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We do know how to deal with the unknown

When I listen to the news and the financial commentaries, I am still struck by the lack of useful information on the financial crisis.  We are told no one knows what has happened, what is happening, or what to do.   We are told there are no examples in history to instruct us.

This is not true.

Arriving at a place where we are both disoriented and scared-to-death by the challenges we face is as old as time.

David Whyte, corporate poet, reminds us of a line from Dante’s Inferno.

In the middle of the road of my life I awoke in the dark wood where the true way was wholly lost.

Could we persuade David Whyte to make a series of broadcasts about dealing with junctures in our lives when we are lost, alone and scared?

Until then, I recommend David Whyte’s CD Mid-Life and the Great Unknown.  It’s good to listen to in the car and on the train.

Come with me!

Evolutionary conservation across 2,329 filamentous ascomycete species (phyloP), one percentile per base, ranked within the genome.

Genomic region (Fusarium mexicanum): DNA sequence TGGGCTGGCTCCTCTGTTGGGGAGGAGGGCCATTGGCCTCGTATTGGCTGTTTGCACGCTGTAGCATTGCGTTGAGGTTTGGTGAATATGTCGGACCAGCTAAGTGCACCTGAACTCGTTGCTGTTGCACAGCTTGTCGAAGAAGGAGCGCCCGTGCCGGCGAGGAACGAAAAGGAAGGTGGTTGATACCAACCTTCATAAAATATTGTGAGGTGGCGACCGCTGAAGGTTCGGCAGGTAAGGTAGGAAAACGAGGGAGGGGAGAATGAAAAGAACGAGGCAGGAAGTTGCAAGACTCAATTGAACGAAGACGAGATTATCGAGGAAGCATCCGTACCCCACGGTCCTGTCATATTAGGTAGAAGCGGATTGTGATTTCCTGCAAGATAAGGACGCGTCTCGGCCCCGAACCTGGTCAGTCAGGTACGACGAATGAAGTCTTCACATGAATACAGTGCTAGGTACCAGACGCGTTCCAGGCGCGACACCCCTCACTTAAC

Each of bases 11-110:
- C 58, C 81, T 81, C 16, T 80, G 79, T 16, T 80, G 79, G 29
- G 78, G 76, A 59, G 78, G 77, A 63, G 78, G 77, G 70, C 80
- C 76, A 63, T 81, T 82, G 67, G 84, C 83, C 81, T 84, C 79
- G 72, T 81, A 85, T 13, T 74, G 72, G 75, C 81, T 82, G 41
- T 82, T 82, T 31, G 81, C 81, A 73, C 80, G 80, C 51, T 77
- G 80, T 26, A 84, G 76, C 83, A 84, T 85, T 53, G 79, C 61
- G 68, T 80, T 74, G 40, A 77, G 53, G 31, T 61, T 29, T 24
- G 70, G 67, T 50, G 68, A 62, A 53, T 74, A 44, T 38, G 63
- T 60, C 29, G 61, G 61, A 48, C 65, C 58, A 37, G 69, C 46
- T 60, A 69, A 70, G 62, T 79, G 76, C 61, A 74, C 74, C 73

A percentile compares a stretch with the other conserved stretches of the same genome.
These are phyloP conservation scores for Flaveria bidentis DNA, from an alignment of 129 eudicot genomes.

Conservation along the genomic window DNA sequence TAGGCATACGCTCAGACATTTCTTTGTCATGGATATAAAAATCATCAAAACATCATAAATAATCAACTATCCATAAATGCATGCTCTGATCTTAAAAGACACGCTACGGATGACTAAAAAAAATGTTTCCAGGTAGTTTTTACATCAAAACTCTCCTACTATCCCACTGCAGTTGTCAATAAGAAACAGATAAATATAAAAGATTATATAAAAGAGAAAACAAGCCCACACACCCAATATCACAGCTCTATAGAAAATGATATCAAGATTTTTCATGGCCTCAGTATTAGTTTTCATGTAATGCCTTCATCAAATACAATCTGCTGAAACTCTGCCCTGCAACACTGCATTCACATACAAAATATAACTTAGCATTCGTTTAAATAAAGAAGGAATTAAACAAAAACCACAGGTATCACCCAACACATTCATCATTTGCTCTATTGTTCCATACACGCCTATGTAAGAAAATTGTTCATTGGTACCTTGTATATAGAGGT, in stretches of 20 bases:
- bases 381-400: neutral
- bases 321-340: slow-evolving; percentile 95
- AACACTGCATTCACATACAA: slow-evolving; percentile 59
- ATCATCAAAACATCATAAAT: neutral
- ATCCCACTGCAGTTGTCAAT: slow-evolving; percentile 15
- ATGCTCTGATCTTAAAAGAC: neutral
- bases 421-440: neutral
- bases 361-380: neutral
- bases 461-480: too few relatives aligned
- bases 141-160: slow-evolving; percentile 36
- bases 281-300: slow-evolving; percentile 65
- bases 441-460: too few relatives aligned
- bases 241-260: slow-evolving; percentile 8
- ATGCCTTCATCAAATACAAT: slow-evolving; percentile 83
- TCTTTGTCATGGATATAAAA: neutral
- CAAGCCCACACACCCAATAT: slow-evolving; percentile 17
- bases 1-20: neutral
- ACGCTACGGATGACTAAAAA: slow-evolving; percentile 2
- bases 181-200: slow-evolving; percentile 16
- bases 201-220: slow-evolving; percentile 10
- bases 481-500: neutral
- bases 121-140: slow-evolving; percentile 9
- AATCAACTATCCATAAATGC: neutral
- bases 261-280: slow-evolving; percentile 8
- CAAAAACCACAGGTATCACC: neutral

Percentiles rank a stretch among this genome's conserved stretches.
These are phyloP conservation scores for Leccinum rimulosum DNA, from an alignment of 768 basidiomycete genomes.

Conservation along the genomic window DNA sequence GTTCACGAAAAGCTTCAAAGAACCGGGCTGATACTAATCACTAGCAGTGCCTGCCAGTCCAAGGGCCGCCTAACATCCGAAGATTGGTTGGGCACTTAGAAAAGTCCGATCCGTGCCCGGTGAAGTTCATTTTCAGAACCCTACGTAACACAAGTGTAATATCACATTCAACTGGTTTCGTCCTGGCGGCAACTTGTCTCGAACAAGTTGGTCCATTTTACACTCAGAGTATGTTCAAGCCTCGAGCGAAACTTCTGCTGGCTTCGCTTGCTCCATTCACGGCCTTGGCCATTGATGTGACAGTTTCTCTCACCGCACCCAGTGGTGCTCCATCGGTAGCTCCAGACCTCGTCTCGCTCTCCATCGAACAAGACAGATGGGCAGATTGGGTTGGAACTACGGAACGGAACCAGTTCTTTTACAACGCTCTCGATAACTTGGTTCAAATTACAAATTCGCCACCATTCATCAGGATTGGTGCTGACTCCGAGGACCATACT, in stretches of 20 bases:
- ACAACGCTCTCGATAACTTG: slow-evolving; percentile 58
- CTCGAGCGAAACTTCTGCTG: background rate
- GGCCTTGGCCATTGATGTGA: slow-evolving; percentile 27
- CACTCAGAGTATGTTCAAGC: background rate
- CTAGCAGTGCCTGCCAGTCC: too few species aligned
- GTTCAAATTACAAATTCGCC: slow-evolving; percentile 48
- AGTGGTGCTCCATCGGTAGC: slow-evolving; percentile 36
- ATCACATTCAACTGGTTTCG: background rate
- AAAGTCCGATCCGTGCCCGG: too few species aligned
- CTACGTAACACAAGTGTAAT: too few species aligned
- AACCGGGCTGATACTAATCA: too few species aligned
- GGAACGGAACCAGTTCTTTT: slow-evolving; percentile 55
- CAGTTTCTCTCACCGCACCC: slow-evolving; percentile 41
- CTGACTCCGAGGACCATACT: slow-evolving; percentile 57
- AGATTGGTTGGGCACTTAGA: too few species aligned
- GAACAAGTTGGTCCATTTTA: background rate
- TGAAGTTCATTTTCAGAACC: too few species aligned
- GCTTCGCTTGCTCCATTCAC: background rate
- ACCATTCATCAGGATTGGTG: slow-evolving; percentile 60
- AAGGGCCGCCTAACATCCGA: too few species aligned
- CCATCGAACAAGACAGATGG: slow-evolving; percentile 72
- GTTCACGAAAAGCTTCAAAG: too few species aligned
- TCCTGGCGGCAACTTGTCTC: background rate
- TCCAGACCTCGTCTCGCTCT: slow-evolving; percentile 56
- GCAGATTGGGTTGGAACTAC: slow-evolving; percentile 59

We do know how to deal with the unknown.  Spread the word!  We do know how to deal with the unknown.

UPDATE:  I posted today about Karl Weick’s ideas about systems that spin out of control. If I have understood him correctly, to understand the unknown, we have to  “leap in order to look”.  Action is critical to knowing.  If we want to understand something we have to act on it!

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Published in POSITIVE PSYCHOLOGY, WELLBEING & POETRY

2 Comments

  1. Manu Manu

    A couple of weeks ago a documentary on BBC showed how the Great depression in the 1930’s started and why… Very interesting, the conclusions are basically that we as a society have a very short memory, and we are likely to make same mistakes again…

    • Jo Jo

      Hi Manu,

      Of course, it is important to deal with the factual and known elements of our situation.

      In so far as we are dealing with the ‘unknown’ and even ‘unknowable’, then we need the knowledge of dealing with unknown things.

      That is what we psychologists offer – how to keep our heads when we ‘feel’ that we have no guideline and no guarantees!

      Thanks so much for stopping by,
      Jo

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